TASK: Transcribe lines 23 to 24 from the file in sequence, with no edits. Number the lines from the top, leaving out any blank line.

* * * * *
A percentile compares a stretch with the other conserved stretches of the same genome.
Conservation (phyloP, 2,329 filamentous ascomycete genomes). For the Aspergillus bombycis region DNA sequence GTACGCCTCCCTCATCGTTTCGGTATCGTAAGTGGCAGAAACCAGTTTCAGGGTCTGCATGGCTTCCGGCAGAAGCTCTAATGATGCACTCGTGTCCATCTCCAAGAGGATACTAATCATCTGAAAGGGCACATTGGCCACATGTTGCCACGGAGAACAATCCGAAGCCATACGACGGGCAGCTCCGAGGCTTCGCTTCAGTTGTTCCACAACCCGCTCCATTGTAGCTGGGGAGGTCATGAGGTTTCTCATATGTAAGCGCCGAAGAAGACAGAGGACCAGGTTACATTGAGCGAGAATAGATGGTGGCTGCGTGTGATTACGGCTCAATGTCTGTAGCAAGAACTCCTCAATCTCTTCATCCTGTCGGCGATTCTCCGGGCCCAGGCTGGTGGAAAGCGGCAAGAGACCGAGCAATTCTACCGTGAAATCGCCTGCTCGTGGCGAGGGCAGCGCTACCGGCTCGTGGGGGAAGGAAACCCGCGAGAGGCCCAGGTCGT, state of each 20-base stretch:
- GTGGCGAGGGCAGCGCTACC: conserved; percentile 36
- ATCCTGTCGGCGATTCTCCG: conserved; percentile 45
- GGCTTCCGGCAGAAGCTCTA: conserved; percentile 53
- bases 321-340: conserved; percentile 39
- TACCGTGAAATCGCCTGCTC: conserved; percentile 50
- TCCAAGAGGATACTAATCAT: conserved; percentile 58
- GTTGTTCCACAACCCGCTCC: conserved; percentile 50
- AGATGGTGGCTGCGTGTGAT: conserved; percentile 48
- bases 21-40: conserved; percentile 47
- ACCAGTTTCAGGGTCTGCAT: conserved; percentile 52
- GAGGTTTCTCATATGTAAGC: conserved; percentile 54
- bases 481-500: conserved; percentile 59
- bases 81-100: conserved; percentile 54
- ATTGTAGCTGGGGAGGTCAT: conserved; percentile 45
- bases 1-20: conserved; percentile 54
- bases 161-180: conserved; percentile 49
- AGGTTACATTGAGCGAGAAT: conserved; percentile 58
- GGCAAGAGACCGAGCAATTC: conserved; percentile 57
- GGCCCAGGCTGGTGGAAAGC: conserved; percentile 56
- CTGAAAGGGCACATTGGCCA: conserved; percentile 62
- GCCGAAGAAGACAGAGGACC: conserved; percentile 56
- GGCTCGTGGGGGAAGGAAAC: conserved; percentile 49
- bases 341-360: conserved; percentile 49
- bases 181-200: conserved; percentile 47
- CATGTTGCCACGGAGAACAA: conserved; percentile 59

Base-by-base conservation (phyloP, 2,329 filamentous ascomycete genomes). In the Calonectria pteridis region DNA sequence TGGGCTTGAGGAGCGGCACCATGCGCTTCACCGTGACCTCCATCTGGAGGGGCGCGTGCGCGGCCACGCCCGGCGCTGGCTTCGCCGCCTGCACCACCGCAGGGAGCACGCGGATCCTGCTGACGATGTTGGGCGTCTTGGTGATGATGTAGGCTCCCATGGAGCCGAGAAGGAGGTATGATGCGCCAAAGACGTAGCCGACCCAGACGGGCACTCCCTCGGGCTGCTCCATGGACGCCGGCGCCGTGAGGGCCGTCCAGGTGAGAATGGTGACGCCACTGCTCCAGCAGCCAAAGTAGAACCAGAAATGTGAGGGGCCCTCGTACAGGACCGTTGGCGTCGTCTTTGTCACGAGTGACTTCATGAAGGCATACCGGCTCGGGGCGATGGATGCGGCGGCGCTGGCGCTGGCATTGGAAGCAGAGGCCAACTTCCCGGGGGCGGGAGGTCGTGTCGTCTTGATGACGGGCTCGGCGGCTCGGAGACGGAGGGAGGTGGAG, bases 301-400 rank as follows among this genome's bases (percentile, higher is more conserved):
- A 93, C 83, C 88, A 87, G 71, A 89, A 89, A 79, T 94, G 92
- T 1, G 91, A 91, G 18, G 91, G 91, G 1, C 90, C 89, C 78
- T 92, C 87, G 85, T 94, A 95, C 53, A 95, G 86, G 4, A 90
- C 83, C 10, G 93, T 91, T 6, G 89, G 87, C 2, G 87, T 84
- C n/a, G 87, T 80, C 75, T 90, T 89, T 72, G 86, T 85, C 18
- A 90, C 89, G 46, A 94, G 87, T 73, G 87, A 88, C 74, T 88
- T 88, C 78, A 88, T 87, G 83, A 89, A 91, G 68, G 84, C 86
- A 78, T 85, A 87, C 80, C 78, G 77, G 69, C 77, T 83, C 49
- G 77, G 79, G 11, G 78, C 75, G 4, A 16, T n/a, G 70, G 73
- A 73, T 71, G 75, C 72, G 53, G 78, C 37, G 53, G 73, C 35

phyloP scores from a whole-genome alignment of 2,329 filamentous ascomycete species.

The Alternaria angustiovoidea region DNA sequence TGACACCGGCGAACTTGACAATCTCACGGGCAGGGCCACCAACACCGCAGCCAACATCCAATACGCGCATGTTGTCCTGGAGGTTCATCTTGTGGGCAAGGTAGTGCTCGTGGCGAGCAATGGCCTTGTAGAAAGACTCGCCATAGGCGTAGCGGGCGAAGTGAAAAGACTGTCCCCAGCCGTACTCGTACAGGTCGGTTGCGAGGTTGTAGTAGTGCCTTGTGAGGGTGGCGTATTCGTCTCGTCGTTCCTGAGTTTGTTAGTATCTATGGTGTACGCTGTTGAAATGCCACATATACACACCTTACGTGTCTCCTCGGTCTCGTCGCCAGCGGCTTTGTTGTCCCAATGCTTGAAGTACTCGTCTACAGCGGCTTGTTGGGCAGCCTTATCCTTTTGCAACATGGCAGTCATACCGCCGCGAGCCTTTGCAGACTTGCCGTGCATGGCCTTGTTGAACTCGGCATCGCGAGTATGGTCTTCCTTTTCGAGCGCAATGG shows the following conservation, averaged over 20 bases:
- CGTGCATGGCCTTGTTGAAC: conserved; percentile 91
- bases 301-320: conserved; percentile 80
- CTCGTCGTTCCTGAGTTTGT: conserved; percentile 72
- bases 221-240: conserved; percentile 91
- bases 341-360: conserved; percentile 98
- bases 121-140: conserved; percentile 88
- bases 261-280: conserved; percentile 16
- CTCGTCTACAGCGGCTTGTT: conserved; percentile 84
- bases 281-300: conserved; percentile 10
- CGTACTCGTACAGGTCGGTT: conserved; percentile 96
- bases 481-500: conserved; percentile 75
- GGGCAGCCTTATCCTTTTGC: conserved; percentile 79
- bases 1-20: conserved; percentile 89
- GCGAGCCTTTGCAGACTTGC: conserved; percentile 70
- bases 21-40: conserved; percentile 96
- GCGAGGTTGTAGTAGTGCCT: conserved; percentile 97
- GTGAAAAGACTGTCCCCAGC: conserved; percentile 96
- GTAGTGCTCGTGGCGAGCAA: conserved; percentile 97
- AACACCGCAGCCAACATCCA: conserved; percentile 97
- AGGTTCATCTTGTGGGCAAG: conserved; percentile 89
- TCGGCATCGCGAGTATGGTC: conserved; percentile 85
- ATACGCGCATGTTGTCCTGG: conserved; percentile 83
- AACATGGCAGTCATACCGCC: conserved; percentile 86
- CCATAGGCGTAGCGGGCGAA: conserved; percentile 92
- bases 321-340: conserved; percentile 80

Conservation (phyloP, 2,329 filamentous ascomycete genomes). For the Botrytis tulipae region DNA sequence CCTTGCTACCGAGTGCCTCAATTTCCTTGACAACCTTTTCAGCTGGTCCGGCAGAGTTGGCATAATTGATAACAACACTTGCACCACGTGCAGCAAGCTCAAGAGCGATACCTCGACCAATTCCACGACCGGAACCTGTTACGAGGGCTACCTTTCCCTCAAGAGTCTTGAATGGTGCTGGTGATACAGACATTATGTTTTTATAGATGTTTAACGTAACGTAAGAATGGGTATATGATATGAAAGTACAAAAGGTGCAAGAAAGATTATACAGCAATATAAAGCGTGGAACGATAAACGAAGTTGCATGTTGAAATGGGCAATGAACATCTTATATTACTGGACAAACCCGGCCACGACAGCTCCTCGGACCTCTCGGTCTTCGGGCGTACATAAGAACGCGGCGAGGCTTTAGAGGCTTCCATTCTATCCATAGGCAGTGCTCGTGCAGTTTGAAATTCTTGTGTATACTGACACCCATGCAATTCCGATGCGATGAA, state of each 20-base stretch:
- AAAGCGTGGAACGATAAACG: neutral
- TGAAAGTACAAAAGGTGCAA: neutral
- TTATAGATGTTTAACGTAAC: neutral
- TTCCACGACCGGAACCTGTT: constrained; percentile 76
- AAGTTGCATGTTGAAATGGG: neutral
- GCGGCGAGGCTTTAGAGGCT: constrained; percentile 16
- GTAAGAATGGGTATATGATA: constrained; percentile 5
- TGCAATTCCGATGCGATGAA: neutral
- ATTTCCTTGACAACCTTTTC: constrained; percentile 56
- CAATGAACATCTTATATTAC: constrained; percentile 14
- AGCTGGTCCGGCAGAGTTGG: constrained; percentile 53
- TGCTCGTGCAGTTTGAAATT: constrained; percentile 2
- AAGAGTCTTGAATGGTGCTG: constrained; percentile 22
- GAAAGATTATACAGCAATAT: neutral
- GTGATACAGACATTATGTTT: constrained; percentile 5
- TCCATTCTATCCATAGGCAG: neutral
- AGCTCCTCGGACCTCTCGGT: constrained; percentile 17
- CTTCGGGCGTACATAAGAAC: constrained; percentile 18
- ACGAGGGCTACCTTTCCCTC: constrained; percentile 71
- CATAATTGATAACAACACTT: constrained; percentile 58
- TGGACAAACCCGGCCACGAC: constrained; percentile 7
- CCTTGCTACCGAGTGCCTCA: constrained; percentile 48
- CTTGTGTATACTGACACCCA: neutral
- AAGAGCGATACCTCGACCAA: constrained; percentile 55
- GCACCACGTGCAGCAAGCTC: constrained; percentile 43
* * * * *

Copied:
- GCCGAAGAAGACAGAGGACC: conserved; percentile 56
- GGCTCGTGGGGGAAGGAAAC: conserved; percentile 49